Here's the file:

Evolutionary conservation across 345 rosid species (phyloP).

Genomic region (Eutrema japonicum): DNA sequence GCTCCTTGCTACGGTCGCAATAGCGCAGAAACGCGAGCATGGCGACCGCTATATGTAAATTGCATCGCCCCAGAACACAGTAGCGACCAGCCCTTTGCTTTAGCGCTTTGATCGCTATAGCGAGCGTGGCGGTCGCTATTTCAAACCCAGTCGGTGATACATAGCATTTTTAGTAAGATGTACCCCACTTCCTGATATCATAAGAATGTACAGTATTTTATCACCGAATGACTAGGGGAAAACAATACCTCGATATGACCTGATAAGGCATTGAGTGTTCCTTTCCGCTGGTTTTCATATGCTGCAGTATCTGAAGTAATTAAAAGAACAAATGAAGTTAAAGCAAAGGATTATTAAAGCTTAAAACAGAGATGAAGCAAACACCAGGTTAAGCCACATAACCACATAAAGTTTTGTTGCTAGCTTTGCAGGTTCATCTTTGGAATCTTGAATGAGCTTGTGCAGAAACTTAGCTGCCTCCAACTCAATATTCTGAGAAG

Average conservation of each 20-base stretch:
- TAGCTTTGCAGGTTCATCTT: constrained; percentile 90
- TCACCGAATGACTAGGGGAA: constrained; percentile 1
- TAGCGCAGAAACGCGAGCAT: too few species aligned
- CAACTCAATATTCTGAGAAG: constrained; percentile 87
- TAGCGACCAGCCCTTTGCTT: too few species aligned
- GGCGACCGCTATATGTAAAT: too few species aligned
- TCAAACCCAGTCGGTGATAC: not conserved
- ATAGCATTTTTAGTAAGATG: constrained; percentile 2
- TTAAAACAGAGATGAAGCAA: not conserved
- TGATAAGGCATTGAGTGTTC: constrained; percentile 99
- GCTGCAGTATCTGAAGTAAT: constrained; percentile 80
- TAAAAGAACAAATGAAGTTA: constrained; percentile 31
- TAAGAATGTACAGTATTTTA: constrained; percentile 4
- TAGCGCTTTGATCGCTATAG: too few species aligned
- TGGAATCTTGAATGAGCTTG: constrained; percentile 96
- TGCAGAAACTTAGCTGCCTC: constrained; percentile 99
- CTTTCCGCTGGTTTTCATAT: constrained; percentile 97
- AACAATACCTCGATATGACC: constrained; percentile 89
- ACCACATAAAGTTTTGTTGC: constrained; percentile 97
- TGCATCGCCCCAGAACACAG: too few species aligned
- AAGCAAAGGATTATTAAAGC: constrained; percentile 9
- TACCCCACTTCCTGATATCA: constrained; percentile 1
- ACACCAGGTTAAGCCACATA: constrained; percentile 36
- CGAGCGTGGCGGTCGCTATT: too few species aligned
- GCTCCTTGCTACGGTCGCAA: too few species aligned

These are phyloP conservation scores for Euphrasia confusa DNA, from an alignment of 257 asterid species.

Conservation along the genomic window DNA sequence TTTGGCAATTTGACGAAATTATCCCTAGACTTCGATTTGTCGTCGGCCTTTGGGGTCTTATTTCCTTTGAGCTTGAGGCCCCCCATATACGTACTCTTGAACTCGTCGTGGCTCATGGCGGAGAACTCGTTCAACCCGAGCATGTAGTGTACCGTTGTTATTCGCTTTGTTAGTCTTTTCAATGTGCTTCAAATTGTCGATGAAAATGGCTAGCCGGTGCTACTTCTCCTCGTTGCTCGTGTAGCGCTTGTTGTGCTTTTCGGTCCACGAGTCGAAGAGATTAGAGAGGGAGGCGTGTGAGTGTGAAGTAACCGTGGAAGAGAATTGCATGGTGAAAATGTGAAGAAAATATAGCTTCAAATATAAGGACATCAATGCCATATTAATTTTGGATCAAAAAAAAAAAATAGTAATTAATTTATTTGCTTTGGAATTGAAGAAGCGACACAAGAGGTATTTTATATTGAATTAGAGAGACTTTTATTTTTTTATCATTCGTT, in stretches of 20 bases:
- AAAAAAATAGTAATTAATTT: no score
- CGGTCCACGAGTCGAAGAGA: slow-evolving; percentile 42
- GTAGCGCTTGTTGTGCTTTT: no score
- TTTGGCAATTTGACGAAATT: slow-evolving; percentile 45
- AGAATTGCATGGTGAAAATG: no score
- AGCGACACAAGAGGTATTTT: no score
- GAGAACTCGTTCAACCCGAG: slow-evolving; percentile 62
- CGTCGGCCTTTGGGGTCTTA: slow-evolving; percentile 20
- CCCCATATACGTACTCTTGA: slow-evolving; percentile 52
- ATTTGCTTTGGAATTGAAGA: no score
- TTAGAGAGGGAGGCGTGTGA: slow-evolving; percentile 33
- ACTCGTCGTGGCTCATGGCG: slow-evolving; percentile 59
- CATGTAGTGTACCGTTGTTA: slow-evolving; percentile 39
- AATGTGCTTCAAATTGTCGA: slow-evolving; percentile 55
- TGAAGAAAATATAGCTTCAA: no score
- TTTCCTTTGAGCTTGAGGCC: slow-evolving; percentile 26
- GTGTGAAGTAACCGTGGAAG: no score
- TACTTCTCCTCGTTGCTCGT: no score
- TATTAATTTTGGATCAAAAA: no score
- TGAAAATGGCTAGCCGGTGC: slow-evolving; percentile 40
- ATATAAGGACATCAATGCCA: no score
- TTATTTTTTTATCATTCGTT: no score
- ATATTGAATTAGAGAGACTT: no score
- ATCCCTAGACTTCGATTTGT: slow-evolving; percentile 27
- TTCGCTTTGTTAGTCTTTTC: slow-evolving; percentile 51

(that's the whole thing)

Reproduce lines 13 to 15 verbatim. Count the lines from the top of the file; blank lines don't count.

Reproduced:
- TGATAAGGCATTGAGTGTTC: constrained; percentile 99
- GCTGCAGTATCTGAAGTAAT: constrained; percentile 80
- TAAAAGAACAAATGAAGTTA: constrained; percentile 31